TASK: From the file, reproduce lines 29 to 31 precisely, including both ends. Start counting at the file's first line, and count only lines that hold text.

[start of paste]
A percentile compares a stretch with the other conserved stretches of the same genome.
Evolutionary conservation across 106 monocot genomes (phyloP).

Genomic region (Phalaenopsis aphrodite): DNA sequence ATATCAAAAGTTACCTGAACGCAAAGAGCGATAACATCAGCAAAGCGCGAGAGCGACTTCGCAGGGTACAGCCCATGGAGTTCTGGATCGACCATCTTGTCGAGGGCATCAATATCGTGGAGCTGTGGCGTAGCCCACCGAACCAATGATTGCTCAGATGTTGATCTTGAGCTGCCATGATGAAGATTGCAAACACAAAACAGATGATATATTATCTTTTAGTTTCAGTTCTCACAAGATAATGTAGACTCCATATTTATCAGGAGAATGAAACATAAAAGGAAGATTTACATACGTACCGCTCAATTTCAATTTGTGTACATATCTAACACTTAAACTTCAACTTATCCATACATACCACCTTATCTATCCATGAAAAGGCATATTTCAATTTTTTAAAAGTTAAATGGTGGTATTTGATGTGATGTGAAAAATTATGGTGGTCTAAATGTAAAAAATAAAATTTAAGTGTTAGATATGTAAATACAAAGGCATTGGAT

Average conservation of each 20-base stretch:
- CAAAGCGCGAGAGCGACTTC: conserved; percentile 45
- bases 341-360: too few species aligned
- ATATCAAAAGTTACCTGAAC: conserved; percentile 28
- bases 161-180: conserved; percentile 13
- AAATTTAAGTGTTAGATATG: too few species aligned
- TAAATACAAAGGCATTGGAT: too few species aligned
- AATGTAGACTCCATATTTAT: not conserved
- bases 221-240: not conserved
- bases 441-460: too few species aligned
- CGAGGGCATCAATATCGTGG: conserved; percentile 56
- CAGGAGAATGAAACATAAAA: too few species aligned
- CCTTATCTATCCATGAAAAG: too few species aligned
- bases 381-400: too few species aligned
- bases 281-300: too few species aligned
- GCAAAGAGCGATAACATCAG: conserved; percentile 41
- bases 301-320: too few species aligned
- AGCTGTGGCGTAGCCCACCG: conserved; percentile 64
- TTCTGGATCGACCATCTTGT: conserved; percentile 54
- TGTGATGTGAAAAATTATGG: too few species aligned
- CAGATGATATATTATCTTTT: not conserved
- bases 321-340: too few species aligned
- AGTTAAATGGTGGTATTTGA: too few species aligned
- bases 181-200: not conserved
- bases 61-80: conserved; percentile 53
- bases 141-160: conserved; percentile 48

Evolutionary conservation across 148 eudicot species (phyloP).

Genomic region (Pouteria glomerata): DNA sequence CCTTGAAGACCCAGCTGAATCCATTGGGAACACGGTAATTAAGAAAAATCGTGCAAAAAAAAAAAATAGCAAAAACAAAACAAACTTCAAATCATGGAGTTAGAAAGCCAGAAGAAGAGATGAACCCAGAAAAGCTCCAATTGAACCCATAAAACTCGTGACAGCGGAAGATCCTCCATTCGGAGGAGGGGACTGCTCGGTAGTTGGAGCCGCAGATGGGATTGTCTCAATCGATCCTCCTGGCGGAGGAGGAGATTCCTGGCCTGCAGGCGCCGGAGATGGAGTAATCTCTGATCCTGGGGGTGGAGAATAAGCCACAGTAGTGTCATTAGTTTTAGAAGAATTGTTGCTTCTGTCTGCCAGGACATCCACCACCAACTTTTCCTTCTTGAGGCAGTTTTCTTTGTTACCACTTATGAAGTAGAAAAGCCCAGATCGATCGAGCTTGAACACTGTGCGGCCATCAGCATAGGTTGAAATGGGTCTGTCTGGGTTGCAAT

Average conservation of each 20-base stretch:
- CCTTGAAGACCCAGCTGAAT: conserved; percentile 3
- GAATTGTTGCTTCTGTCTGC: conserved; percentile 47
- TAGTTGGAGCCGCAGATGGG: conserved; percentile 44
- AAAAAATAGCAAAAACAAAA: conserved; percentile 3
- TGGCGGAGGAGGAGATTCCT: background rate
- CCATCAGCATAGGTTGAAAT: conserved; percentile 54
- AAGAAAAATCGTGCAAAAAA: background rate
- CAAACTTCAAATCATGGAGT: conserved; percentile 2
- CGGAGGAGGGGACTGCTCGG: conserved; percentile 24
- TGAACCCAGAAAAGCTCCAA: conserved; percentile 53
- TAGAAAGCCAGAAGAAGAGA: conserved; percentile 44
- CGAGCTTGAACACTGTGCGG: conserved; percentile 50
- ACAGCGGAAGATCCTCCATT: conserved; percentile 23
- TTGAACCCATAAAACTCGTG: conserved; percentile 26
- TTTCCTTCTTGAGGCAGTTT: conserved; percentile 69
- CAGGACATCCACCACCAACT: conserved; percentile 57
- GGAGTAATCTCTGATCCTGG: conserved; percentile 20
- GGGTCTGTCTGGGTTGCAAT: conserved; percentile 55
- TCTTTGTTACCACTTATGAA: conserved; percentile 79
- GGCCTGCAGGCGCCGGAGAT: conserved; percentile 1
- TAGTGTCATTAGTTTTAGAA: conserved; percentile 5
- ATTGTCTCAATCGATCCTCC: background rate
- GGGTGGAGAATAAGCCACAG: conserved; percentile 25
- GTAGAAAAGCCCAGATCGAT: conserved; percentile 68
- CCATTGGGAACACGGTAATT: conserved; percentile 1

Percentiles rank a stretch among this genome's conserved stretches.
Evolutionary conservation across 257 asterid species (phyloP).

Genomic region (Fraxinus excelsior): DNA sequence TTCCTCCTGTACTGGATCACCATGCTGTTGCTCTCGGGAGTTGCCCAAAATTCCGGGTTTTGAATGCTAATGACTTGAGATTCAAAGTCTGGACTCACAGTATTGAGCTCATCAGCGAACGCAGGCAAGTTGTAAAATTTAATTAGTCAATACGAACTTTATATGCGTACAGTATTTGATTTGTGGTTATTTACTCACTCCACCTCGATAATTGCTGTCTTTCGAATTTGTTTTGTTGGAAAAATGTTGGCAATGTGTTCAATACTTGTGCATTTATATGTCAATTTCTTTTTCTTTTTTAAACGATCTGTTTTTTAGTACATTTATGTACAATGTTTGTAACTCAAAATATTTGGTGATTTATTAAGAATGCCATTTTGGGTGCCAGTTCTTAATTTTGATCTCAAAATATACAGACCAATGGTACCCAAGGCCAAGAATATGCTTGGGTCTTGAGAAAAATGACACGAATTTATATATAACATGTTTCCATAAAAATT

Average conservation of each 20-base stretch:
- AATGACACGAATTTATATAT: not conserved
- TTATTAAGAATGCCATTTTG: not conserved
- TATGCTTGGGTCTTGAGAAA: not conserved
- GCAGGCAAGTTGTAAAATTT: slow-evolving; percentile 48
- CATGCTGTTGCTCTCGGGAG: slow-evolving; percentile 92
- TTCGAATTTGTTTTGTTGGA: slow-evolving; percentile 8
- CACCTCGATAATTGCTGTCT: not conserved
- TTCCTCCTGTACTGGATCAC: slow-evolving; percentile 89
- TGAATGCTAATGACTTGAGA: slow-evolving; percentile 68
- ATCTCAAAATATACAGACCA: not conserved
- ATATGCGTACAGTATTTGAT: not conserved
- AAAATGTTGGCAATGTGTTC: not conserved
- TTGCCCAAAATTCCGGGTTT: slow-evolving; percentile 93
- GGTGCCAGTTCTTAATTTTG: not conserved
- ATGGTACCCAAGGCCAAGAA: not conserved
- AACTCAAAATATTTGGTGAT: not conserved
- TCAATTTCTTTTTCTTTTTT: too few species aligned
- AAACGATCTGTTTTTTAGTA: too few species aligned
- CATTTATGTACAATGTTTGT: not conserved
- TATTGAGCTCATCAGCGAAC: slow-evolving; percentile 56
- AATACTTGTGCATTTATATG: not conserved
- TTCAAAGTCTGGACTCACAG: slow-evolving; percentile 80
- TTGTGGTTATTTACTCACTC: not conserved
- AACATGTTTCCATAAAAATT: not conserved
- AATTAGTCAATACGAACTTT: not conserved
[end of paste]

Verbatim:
- bases 141-160: conserved; percentile 48

Evolutionary conservation across 148 eudicot species (phyloP).

Genomic region (Pouteria glomerata): DNA sequence CCTTGAAGACCCAGCTGAATCCATTGGGAACACGGTAATTAAGAAAAATCGTGCAAAAAAAAAAAATAGCAAAAACAAAACAAACTTCAAATCATGGAGTTAGAAAGCCAGAAGAAGAGATGAACCCAGAAAAGCTCCAATTGAACCCATAAAACTCGTGACAGCGGAAGATCCTCCATTCGGAGGAGGGGACTGCTCGGTAGTTGGAGCCGCAGATGGGATTGTCTCAATCGATCCTCCTGGCGGAGGAGGAGATTCCTGGCCTGCAGGCGCCGGAGATGGAGTAATCTCTGATCCTGGGGGTGGAGAATAAGCCACAGTAGTGTCATTAGTTTTAGAAGAATTGTTGCTTCTGTCTGCCAGGACATCCACCACCAACTTTTCCTTCTTGAGGCAGTTTTCTTTGTTACCACTTATGAAGTAGAAAAGCCCAGATCGATCGAGCTTGAACACTGTGCGGCCATCAGCATAGGTTGAAATGGGTCTGTCTGGGTTGCAAT